Three Massachusetts doctors are on the U.S. Food and Drug Administration’s vaccine advisory panel that met Thursday to discuss whether or not the agency should approve Pfizer's COVID-19 vaccine for emergency use.
Drs. Cody Meissner from Tufts, Eric Rubin from Harvard T.H. Chan School of Public Health, and Ofer Levy from Boston Children's Hospital and the rest of the FDA advisory committee participated in a virtual meeting Thursday. The panel recommended that Pfizer’s coronavirus vaccine should be approved for emergency use authorization.
While Levy, who is director of the Precision Vaccines Program at Boston Children’s, said ahead of the vote he was optimistic.
“I think overall, the data look very positive,” Levy said. “I’ve not announced how I’m going to vote. I’m obviously enthusiastic about the data but we need to let the process take its course.”
During the day-long meeting the panel looked at all the data and heard from experts and the public.
“I can tell from the briefing documents that no corners have been cut here,” Levy said. “It’s a very complete report on the safety features and I said largely what was seen was mild and moderate side effects.”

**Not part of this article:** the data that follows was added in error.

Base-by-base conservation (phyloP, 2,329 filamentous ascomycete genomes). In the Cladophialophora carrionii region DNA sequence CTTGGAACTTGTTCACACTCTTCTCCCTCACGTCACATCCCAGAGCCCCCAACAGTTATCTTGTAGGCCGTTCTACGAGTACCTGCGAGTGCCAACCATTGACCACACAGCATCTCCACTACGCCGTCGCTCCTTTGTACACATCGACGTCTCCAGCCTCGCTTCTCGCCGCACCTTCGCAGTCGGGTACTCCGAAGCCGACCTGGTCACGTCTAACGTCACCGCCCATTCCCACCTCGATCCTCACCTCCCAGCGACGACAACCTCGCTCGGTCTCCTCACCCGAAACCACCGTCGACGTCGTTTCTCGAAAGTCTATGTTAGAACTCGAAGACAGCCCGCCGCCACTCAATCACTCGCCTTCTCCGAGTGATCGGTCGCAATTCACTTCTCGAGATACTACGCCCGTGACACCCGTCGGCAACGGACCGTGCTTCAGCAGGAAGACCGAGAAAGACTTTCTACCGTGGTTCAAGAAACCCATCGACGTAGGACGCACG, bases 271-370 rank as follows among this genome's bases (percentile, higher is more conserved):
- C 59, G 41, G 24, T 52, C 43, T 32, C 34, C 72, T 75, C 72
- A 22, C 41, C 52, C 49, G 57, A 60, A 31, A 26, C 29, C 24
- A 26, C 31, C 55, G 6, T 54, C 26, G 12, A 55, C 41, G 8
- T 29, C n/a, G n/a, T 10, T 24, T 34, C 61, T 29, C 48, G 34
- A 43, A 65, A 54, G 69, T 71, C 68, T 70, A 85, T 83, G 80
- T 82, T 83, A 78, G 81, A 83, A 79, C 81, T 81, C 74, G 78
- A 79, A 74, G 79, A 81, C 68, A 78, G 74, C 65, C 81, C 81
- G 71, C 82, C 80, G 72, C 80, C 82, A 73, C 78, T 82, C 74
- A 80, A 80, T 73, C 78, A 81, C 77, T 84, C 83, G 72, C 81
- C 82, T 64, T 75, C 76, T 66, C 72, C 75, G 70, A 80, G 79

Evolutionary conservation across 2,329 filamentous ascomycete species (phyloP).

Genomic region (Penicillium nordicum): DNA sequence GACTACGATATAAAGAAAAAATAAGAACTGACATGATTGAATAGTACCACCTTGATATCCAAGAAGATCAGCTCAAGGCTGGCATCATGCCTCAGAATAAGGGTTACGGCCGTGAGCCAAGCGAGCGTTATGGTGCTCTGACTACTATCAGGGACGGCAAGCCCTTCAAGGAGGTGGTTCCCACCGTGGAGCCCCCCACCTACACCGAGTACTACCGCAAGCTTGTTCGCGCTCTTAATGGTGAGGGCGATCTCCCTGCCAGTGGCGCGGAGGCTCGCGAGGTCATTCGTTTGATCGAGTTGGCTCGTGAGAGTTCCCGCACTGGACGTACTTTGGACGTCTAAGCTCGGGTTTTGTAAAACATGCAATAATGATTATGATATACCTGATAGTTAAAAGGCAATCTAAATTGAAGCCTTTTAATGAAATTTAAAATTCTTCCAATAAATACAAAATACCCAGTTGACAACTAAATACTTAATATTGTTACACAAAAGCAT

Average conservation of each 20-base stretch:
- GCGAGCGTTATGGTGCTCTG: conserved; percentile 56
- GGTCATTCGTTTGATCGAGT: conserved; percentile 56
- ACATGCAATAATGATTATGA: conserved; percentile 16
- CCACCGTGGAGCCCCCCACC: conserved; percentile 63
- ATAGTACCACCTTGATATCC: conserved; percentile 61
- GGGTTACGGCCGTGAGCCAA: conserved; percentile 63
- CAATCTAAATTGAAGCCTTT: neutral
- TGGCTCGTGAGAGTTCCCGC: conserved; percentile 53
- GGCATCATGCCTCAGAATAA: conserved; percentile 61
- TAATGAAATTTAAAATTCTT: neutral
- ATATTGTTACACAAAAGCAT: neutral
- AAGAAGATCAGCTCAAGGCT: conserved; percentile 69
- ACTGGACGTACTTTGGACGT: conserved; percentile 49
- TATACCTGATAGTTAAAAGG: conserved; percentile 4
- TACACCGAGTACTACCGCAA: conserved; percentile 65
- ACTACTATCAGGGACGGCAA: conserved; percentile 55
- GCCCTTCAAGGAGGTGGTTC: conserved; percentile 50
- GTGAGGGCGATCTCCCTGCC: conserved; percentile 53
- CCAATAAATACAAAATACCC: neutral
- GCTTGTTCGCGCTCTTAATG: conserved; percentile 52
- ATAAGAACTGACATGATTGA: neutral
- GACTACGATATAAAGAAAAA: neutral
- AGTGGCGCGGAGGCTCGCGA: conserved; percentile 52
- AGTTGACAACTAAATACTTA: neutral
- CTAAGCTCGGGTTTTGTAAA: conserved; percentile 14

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This is a two-dose vaccine and Levy said safety will continue to be monitored.
There are some outstanding questions about the vaccine, such as how long it lasts and what the effects are on children and pregnant women, but Levy said he was encouraged by what he’s seen so far.
“Developing something that safe and that effective in this amount of time is unprecedented and potentially a very important step forward in addressing this pandemic,” said Levy. “It looks like there might start to be some light at the end of the tunnel here.”
The FDA could issue an emergency use authorization by the end of Thursday. If that happens, Pfizer’s vaccine could then be distributed within 24 hours.
On Wednesday, Gov. Charlie Baker detailed the plan to distribute the coronavirus vaccine in Massachusetts once it is approved by the FDA.
It’ll occur in three phases and is expected to start before the end of the month, Baker said. The first group will include healthcare workers, people in long-term care, and first responders, as well as inmates at correctional facilities.